Natural mummification can be defined as the natural conservation of bodies that results from a dry environment. A chemical analysis in the study which Hones and Buckley were involved in, revealed that shiny substances that were covered on the mummies from 4500 B.C. to 3100 B.C. were not natural. The artificial concoctions showed to be made of about three-quarters animal fat or oil, mixed with a small amount of pine resin, aromatic plant extract, a sugar or plant gum, and a natural petroleum. Additionally, chemical signatures of heating indicated that the mixtures were indeed processed.

It is not too farfetched to think that the idea of artificial mummification was thought up much earlier than what we have traditionally taught. The Live Science report for example, pointed out that mummies embalmed by human hands have been found in northern Chile and Peru, and have been dated back to the year 6,000 BC.

The evidence that humans separated by thousands of miles and years of contact independently discovered a way to mimic a natural process for cultural reasons, is a dead giveaway that the mummies that pre-date Dynastic Egyptian mummies were wrapped by human hands. The traditionally used date of 2,600 B.C. as the marker for man-made embalmed corpses may be a bit to conservative as authors of the Plos One paper have pointed out with the evidence of resin-soaked linens which pre-date even the excavations at the site of Hierakonpolis (a gravesite that was the resting place for animals that were used for religious sacrifices). The cemetery that was also used for human burial has traditionally been dated at 3,600 to 3,800 B.C., a marker for human innovation that is now being challenged.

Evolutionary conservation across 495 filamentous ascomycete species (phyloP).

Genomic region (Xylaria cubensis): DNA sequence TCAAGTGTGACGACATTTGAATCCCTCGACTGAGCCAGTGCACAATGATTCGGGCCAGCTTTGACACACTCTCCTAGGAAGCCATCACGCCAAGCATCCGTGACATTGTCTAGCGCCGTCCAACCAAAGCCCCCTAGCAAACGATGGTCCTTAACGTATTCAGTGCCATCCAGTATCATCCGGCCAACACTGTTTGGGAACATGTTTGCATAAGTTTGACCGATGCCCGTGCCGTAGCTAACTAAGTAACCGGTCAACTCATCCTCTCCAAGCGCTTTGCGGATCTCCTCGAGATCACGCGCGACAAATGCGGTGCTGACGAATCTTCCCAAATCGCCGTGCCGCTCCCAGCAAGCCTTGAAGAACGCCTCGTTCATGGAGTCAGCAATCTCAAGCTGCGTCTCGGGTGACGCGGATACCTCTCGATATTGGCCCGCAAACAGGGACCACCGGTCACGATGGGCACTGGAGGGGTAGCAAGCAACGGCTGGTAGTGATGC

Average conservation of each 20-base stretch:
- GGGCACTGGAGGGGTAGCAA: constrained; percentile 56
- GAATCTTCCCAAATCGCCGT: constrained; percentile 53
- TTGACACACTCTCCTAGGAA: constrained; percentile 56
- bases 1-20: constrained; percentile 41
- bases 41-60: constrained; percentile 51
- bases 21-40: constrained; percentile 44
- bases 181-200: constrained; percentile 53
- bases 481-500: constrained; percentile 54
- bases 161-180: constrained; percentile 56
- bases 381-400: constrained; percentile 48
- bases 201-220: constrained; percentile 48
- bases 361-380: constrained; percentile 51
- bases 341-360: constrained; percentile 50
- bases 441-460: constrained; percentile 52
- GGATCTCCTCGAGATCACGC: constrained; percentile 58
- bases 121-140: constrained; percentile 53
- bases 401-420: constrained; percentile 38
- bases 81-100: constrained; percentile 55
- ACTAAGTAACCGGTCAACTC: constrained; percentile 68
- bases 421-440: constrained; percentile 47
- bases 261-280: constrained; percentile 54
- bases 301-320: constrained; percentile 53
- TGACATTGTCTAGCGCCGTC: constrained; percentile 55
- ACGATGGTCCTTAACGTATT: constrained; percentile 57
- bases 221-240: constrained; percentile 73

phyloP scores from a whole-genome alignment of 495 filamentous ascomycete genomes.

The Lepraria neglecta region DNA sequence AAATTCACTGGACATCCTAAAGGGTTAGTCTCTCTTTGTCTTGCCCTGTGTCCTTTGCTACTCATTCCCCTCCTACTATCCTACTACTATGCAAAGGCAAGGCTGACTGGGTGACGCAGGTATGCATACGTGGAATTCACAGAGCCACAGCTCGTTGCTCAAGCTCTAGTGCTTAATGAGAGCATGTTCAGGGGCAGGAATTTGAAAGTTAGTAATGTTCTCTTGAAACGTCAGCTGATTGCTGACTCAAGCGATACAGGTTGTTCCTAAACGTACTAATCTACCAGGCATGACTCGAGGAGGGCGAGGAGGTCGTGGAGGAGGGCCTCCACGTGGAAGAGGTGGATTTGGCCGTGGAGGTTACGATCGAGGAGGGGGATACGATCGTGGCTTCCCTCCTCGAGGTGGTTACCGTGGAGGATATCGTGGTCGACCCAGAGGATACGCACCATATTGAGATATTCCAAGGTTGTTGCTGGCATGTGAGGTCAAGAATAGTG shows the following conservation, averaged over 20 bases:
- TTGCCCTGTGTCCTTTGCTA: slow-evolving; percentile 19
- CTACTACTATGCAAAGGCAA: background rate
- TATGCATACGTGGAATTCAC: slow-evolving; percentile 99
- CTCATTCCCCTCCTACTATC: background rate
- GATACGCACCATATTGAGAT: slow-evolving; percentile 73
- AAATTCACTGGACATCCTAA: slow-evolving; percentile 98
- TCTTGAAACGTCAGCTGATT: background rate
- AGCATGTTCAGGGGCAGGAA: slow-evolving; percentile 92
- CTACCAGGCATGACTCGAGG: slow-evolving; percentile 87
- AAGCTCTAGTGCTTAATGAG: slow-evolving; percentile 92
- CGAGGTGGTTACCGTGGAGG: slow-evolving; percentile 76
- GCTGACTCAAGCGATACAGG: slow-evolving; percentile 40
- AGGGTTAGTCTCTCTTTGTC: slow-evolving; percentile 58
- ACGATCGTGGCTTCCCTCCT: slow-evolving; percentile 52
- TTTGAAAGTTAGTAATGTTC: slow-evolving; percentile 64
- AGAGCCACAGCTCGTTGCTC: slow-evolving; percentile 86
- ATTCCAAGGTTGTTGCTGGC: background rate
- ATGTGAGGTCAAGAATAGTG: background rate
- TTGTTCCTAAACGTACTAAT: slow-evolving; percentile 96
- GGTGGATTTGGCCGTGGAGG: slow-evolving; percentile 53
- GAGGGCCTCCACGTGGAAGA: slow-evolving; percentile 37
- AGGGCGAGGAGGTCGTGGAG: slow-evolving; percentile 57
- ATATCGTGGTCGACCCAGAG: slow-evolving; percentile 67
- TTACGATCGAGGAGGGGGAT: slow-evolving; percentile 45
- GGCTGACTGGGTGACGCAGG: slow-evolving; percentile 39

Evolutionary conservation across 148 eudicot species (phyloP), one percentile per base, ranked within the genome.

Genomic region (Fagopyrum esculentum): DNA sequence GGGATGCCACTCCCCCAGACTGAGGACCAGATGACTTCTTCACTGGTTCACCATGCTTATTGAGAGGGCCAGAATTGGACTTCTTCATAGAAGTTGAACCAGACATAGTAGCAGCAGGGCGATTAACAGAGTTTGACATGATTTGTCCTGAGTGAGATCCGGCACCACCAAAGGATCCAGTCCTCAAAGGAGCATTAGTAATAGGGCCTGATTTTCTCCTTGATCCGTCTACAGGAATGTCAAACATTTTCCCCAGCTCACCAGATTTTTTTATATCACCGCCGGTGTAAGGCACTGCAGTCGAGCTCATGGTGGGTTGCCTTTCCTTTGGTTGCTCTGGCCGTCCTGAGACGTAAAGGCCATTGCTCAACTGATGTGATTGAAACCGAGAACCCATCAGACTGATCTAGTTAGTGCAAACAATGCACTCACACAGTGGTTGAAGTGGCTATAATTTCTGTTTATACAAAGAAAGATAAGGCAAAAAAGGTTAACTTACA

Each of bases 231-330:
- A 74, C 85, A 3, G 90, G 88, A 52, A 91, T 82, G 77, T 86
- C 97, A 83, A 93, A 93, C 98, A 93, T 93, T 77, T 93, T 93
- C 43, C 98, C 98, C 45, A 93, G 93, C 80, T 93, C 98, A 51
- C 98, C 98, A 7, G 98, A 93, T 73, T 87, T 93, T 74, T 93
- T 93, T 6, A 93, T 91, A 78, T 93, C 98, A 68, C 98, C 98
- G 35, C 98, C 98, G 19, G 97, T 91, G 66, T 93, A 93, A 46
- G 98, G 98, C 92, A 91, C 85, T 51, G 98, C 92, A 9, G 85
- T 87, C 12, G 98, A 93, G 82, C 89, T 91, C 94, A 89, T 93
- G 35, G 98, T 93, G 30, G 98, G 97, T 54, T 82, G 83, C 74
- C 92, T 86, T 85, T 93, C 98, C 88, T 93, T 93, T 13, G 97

After years of conservative thinking, traditional thought is indeed being challenged and the birth date for human innovation and intellectual thought may be pushed back by 1,500 years very soon.


Live Science

Plus One


Image from Wikipedia

King Tut Mummy from Wikipedia